Let's talk health and sleep. The shorter your sleep, the shorter your life. It's a sad truth but it's a reality that less sleep is correlated with a shorter life span. Getting 6 hours of sleep per night or less is associated with increase in risk of chronic diseases such as obesity, diabetes, cardiovascular disease, Alzheimer's, and cancer as the immune system is suppressed on a genetic level.

Let's talk sleep and performance. Sleep is the greatest legal performance enhancing drug available to us. Sleep deprivation of 6 hours or less will decrease physical performance in strength, power, peak running speed, cardiovascular function, and time to exhaustion by around 30%. It is also harder to loss body fat when sleep deprived - so if you are trying to loss weight, you need 7-9 hours of sleep per night as diet and exercise alone won't be enough. Sleep is the foundation for diet and exercise progress.

Getting 7-9 hours a sleep per night is critical in motor skill acquisition and learning. Meaning if you practice and get adequate sleep, you will perform 20-30% better in those same skills the following day. Sleep smooths out motor learning and is critical in skills becoming automatic.

Sleep isn't all about quantity as you want to focus on getting quality sleep as well. To maximize the quality of your sleep it's ideal to sleep in a cooler environment. Try putting down your phone, turning off the TV, and dimming the lights an hour before bed. Avoid alcohol or other sedatives as they block the ability of the body to get into the deep stages of sleep critical to rejuvenating the body. It's advised to avoid stimulants such as caffeine and even exercise in the hours before you plan to go to bed. Start a sleep routine and stick with it.

Sleep - Get some!

Source: Dr. Matthew Walker

 
For more related reading:

 
https://gallagherperformance.com/stop-chasing-shortcuts/

https://gallagherperformance.com/a-few-words-on-athletic-development/

https://gallagherperformance.com/clinically-pressed-podcast-episode-38/

https://gallagherperformance.com/resetting-bodys-function-post-injury/

Athleticism Requires More Than Just Strength & Speed

 
There's no single blueprint coaches follow when building an athlete. There are no shortcuts. Those cool looking, cookie-cutter programs found online, they often result in failure. In the training world, athletes aren’t built by copying the same program and applying it across the board. At GP, we are in the business of individualized architecture – intelligently designing personalized programs for each athlete. Whether in the weight room or on the field, it should be individual-specific.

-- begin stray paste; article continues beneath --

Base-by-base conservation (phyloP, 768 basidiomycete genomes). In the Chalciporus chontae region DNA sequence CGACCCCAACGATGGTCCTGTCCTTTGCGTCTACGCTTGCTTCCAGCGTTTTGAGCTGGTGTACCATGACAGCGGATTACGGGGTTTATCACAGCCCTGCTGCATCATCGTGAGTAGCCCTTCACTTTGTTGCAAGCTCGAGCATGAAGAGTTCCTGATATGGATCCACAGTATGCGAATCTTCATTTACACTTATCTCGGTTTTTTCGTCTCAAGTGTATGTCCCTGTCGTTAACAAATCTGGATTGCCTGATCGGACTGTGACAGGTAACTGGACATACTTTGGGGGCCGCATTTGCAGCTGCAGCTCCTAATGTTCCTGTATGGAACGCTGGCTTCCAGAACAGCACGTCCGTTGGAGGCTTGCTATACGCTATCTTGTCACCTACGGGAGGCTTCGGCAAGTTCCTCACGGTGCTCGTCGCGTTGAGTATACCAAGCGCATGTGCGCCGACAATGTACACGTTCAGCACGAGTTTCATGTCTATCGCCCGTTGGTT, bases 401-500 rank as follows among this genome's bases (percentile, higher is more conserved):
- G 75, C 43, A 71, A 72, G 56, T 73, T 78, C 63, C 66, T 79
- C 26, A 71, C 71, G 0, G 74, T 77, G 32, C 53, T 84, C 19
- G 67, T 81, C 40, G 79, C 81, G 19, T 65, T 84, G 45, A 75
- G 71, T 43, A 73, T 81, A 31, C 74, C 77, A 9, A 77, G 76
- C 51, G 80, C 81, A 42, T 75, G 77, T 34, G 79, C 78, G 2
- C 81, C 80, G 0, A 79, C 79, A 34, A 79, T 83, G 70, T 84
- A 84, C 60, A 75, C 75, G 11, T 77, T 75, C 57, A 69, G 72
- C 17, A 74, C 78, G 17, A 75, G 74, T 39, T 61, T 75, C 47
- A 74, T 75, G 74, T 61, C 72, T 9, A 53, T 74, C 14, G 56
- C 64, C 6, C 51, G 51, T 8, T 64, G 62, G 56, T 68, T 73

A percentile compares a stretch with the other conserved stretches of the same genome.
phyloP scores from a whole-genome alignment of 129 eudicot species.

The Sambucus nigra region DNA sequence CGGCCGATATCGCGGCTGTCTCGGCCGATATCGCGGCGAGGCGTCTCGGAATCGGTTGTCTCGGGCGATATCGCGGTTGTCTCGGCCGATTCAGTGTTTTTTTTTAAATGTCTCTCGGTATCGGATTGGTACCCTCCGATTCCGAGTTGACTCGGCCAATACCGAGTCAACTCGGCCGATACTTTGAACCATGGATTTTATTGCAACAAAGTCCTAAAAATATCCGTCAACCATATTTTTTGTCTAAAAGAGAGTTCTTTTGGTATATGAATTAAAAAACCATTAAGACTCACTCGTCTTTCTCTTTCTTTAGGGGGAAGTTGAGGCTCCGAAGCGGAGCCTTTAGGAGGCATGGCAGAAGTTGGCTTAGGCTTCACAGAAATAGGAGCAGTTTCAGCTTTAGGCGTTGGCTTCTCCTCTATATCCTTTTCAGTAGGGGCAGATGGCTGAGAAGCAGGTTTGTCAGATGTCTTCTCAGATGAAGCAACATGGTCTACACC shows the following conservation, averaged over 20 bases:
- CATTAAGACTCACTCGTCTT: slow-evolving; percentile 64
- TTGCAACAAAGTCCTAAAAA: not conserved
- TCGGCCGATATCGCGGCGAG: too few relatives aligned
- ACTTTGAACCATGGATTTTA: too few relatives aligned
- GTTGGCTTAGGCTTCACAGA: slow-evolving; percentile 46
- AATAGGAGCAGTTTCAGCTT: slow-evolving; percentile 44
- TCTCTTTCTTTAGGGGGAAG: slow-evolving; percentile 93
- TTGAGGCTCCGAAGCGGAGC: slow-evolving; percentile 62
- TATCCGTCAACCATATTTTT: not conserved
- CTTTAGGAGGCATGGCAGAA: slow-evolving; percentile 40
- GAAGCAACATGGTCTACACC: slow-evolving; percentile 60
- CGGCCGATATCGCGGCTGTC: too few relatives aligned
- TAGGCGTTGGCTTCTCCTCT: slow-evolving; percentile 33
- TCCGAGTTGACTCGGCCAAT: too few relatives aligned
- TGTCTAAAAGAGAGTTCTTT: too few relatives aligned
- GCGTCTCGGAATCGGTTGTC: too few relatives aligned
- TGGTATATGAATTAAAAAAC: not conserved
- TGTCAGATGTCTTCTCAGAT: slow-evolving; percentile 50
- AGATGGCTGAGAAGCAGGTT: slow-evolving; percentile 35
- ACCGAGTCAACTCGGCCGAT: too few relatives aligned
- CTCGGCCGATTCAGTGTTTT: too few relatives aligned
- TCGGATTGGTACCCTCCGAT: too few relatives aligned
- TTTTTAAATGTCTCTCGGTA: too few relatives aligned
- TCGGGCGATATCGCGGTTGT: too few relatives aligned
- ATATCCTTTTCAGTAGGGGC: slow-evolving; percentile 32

We dial in to specificity instead of just saying let’s just go train hard and get bigger, stronger, or faster in the generic sense. Coaches and athletes can be obsessed with bigger, stronger, faster. Yes these are important elements of training but not at the expense of movement skill.

Sometimes athletes need more specific work when it comes to the quality of their movement in regards to stabilization, sequencing, rhythm, relaxation, timing, etc. Developing movement skill is often ignored or disregarded. The problem is there can be a huge disconnect between what an athlete thinks they are doing during a specific movement and what they are actually doing. We must improve their perception and awareness of movement. When combined with proper strength and conditioning, Improving an athlete's body awareness and movement skill will yield far greater results than just focusing solely on strength and speed numbers.

Movement skill acquisition should increase with as strength and speed development increases. This will only enable the athlete to move more efficiently and with less risk of injury.

There are different methodologies, philosophies, systems and styles used in the strength and conditioning industry. Reality is there is no gold standard by which everyone should follow. It’s about finding the right fit for both athlete and coach. Every athlete is slightly different and there won’t be one method that will work for every athlete. That's exactly why individualized decisions should be made for the athlete.

 
For more related reading:

https://gallagherperformance.com/thinking-of-taking-your-child-to-a-trainer-read-this-first/

 
https://gallagherperformance.com/understanding-the-benefits-and-concerns-of-youth-strength-training-programs/

https://gallagherperformance.com/the-essentials-of-speed-training/

https://gallagherperformance.com/how-do-you-build-an-athlete/

https://gallagherperformance.com/guidelines-for-selecting-a-strength-coach-or-personal-trainer/

 
 

Exercise Hacks Ep. 10 - Loaded Progression for Shin Box Get-Up

[embed]https://www.youtube.com/watch?v=WwIba7PpgXA[/embed]